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ASU Electronic Theses and Dissertations


This collection includes most of the ASU Theses and Dissertations from 2011 to present. ASU Theses and Dissertations are available in downloadable PDF format; however, a small percentage of items are under embargo. Information about the dissertations/theses includes degree information, committee members, an abstract, supporting data or media.

In addition to the electronic theses found in the ASU Digital Repository, ASU Theses and Dissertations can be found in the ASU Library Catalog.

Dissertations and Theses granted by Arizona State University are archived and made available through a joint effort of the ASU Graduate College and the ASU Libraries. For more information or questions about this collection contact or visit the Digital Repository ETD Library Guide or contact the ASU Graduate College at gradformat@asu.edu.


Understanding the resilience of water management systems is critical for the continued existence and growth of communities today, in urban and rural contexts alike. In recent years, many studies have evaluated long-term human-environmental interactions related to water management across the world, highlighting both resilient systems and those that eventually succumb to their vulnerabilities. To understand the multitude of factors impacting resilience, scholars often use the concept of adaptive capacity. Adaptive capacity is the ability of actors in a system to make adaptations in anticipation of and in response to change to minimize potential negative impacts. In this three-paper dissertation, I …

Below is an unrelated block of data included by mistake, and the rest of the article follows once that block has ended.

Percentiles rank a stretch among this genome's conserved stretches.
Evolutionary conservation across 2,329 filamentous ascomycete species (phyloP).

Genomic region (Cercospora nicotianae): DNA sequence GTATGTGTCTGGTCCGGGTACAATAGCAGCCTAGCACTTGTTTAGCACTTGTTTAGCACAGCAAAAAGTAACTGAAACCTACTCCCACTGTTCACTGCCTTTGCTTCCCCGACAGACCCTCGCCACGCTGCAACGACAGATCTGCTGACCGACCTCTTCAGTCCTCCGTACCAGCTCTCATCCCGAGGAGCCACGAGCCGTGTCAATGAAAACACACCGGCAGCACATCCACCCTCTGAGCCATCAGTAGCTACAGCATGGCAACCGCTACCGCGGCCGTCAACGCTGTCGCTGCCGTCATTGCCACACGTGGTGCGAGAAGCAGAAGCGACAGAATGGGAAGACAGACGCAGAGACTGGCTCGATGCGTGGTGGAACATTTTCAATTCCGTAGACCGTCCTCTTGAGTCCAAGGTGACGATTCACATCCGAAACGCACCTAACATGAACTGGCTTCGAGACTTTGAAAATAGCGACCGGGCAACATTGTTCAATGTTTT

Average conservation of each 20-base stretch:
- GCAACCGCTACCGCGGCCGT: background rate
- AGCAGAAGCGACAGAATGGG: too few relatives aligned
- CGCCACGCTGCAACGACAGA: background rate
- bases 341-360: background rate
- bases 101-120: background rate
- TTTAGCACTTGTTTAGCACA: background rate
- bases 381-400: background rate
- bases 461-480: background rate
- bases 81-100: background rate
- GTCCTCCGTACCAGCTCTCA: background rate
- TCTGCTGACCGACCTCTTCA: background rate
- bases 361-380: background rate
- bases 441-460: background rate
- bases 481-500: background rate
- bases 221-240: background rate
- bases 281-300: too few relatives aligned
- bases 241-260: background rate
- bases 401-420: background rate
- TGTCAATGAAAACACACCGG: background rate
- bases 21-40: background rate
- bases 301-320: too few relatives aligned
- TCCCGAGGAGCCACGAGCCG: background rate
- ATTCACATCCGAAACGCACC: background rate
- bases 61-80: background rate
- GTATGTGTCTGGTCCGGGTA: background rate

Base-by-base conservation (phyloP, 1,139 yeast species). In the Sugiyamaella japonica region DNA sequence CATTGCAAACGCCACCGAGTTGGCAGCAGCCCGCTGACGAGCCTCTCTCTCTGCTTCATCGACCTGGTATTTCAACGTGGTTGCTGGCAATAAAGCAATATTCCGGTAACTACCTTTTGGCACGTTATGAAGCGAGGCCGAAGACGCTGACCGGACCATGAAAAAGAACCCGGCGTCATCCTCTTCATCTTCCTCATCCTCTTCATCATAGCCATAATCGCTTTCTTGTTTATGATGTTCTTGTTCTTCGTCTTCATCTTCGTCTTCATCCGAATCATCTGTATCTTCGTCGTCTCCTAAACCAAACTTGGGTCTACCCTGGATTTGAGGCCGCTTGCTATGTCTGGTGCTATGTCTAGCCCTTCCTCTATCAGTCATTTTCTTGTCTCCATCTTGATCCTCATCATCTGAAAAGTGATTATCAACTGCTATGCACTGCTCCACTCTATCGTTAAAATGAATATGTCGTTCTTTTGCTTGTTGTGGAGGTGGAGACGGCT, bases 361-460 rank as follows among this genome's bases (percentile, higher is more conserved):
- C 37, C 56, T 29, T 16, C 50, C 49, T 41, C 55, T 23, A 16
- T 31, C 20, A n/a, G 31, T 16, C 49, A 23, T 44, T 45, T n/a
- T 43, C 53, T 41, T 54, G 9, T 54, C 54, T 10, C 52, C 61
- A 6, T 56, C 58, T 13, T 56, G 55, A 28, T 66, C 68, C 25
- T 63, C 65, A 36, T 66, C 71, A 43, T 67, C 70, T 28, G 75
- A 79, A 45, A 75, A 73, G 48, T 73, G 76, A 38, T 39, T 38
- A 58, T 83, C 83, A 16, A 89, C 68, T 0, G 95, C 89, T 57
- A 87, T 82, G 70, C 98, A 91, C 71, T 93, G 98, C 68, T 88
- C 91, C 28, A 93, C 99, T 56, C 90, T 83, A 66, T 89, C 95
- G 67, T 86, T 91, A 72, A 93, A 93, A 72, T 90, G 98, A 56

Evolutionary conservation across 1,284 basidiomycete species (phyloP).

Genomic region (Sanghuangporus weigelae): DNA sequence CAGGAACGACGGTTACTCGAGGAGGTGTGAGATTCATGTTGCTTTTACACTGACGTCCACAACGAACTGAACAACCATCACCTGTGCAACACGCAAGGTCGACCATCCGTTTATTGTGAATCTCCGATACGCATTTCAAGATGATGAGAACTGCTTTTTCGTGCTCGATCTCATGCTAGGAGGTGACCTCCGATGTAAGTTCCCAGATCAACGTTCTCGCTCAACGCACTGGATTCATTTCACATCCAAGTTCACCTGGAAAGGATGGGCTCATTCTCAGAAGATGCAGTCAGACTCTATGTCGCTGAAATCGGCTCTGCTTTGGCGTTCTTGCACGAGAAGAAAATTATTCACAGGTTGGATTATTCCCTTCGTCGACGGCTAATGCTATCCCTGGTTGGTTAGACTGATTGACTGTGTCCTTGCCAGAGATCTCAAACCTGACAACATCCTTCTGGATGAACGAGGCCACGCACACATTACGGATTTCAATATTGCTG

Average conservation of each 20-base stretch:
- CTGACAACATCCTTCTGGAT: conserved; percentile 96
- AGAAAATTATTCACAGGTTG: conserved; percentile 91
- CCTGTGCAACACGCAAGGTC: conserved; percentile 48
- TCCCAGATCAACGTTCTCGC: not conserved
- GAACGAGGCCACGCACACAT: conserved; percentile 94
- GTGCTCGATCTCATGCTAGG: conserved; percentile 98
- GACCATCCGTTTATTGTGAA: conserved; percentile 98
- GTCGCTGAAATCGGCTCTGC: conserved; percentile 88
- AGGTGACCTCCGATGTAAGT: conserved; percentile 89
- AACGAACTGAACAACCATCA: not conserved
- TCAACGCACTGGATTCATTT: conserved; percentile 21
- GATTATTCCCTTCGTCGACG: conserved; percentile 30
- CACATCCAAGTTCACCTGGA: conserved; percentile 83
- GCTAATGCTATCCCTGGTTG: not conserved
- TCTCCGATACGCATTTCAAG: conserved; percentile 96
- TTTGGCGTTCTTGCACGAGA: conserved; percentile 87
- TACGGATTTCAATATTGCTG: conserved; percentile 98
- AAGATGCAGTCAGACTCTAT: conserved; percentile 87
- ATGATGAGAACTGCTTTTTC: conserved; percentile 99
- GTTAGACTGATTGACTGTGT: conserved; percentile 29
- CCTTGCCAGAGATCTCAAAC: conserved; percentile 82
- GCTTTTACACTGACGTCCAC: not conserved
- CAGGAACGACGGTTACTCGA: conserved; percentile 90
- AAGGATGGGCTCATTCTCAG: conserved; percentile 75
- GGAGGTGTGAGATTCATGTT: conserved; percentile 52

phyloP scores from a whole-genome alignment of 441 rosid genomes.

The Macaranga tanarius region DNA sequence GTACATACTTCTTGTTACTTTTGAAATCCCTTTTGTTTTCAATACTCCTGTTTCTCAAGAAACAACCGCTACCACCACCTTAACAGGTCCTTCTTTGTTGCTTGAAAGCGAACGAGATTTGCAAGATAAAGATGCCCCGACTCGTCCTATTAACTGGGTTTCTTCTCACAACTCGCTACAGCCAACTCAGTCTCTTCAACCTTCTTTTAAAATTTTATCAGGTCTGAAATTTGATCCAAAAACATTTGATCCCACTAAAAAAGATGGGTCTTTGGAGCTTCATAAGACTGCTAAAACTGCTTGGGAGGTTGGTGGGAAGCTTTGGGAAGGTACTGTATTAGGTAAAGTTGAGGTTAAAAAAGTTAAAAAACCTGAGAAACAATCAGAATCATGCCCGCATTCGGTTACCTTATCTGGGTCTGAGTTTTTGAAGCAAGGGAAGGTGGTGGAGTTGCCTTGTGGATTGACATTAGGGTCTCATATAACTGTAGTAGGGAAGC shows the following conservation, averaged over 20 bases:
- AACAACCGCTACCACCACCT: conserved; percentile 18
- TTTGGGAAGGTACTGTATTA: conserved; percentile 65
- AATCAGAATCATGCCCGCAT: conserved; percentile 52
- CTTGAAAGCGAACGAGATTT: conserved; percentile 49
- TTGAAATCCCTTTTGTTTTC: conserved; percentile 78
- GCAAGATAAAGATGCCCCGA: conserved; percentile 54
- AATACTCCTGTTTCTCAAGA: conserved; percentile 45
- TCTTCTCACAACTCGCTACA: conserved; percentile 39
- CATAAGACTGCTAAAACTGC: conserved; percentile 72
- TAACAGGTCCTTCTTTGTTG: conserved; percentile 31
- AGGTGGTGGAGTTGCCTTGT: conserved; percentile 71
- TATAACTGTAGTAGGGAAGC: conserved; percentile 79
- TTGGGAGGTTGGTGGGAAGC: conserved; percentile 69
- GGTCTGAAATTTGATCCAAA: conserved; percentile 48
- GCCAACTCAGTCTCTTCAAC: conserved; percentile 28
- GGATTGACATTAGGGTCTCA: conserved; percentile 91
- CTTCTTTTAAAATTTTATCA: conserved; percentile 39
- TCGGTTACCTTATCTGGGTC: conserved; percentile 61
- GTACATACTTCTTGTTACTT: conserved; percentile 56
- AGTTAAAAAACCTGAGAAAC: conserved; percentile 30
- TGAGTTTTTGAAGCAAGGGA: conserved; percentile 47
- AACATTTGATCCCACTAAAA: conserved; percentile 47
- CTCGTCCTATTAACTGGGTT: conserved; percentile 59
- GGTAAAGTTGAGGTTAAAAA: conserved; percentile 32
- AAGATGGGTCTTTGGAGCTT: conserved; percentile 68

Contributors
Klassen, Sarah Elizabeth, Nelson, Ben, Redman, Charles, et al.
Created Date
2018

This dissertation develops a multidimensional approach to examine the ways in which people in small-scale societies create, perpetuate, justify, and overcome social inequality. Inequality can exist within a number of independent domains, some of which are likely to be subtle and dissimilar from those familiar to Western society. The advantages and disadvantages of inequality can shift between various groups and across social scales. Recent ethnographic work suggest that the most common domain of inequality in small-scale societies may involve status accrued to founding lineages. This hypothesis is examined in relation to four additional domains, each inspired by ethnographic data from …

Contributors
Russell, Will Glen, Nelson, Margaret C., Hegmon, Michelle, et al.
Created Date
2016

Anthropological attention to landscapes has revealed them to be more than where people subsist: landscapes are inherently social entities. People create landscapes in their interactions with the environment and each other. People conceptualize, or imbue the landscape with meaning such that given places serve to impart cultural knowledge, identity, and social order. The link between people and their landscape thus underscores the importance of a landscape focus in the attempt to understand people. Furthermore, as a product of cultural behavior, the landscape constitutes a form of material culture that may be marked in ways that are consistent with how it …

Contributors
Kantor, Loni, Nelson, Ben, Hegmon, Michelle, et al.
Created Date
2015